Jeff Sessions waves to supporters after voting in the Alabama Republican primary runoff for the U.S. Senate on July 14, 2020 in Mobile, Alabama. Michael DeMocker/Getty Images
For indispensable reporting on the coronavirus crisis and more, subscribe to Mother Jones’ newsletters.Jeff Sessions’ political career came to an end on Tuesday. Sessions had sought to recapture the Senate seat he held for 20 years before becoming President Donald Trump’s attorney general. In his stead, Alabama Republicans nominated Tommy Tuberville, a former college football coach. The former prosecutor, senator, and attorney general went out the same way he entered the national stage more than three decades ago: in a blaze of racism.
Racism defined Sessions’ entire career, but racism is not what ended it. In fact, it was Trump’s patronage that put Sessions and the white grievance he long embodied at the center of American politics. Sessions’ political career is over now because he realized too late that Trumpism isn’t just about the worldview; it’s also about Trump himself, a cult of loyalty that Sessions ran afoul of before it was clear how easily Trump cast people aside.
Sessions was the first senator to endorse Trump in 2016, and he served as a trusted campaign adviser. The attorney general position was his reward—the zenith of his career where he could finally make his reactionary fever dreams a reality. Sessions got to work rolling back federal oversight of police departments, orchestrating Trump’s family separation policy at the border, targeting sanctuary cities, deporting asylum seekers, and supporting voter suppression schemes. Though Sessions faithfully and effectively enacted Trumpism as attorney general, he recused himself from the investigation into Russian interference in the 2016 election. Trump was furious at the decision, which ultimately led to the appointment of special counsel Robert Mueller.
Sessions was loyal to Trumpism as an idea, but Trump wanted someone loyal to him above all. Sessions had caved, for once, to the calls of the mainstream to abide by recusal rules before he realized just how brazenly Trump would defy norms, rules, and laws. The day after the 2018 midterms, Trump fired him. How hard it must’ve been for Sessions to see his own project of white restoration taken away from him just as he was accomplishing so much. When Sessions decided to try for his old job in the Senate, Trump endorsed Tuberville, whose campaign message can be summed up as God sent us Donald Trump.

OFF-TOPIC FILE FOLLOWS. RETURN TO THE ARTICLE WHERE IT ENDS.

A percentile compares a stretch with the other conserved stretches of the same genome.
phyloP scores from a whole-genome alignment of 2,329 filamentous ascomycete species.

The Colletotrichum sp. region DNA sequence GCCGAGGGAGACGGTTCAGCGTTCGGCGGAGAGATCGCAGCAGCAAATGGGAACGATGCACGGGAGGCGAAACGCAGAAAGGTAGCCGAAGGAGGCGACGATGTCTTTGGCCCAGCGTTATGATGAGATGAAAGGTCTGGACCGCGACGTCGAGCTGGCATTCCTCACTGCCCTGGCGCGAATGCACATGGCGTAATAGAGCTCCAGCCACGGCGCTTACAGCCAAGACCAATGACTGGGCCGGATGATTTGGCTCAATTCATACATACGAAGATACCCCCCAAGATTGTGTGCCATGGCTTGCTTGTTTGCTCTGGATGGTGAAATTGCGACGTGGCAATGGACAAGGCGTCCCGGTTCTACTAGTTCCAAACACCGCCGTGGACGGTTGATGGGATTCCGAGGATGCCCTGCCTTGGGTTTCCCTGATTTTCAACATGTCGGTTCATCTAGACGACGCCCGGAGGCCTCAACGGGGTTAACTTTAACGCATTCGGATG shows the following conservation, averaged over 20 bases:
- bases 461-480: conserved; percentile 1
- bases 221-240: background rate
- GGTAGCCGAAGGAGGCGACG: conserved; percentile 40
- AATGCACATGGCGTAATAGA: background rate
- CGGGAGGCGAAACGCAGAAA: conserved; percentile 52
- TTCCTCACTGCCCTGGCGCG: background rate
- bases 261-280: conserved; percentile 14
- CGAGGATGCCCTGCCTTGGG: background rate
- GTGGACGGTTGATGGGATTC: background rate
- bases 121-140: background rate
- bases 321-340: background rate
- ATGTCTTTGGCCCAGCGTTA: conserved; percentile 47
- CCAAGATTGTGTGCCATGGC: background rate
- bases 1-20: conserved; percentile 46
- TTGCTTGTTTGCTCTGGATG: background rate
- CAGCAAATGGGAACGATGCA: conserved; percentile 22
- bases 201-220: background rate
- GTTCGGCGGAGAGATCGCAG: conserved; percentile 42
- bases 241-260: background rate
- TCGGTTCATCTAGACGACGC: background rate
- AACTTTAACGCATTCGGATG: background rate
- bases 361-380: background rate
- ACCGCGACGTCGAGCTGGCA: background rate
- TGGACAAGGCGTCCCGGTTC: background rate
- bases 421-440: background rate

Sessions’ worldview and his politics were uncouth even as he crusaded for them as a young prosecutor. He began his career in Mobile, on the southern coast of Alabama, where old-money aristocracy met white grievance populism. The business-minded Republicans in the state found both the white grievance and the conservative populism unbecoming, even if they were Republicans for the same reason he was: The Democratic Party had embraced civil rights. “In North Alabama, where the knowledge economy is centered, that’s the Republican establishment,” Alabama historian Wayne Flynt told me shortly after Sessions became attorney general in 2017. “They never liked Jeff Sessions very much. Too many connections to race, to right-wing conservatism, to the white evangelical rabble-rousers.” But he wasn’t too extreme to climb the political latter.
Reagan appointed him US attorney there in 1981, and Sessions took up the racist drug war with zeal, meting out the harshest sentences possible. He also went out of his way to take on voting rights activists. One of his earlier cases, his prosecution of the Marion Three, became a seminal moment in his career. Despite the Voting Rights Act, Black people in Alabama’s rural counties lacked political power. As Mother Jones previously reported: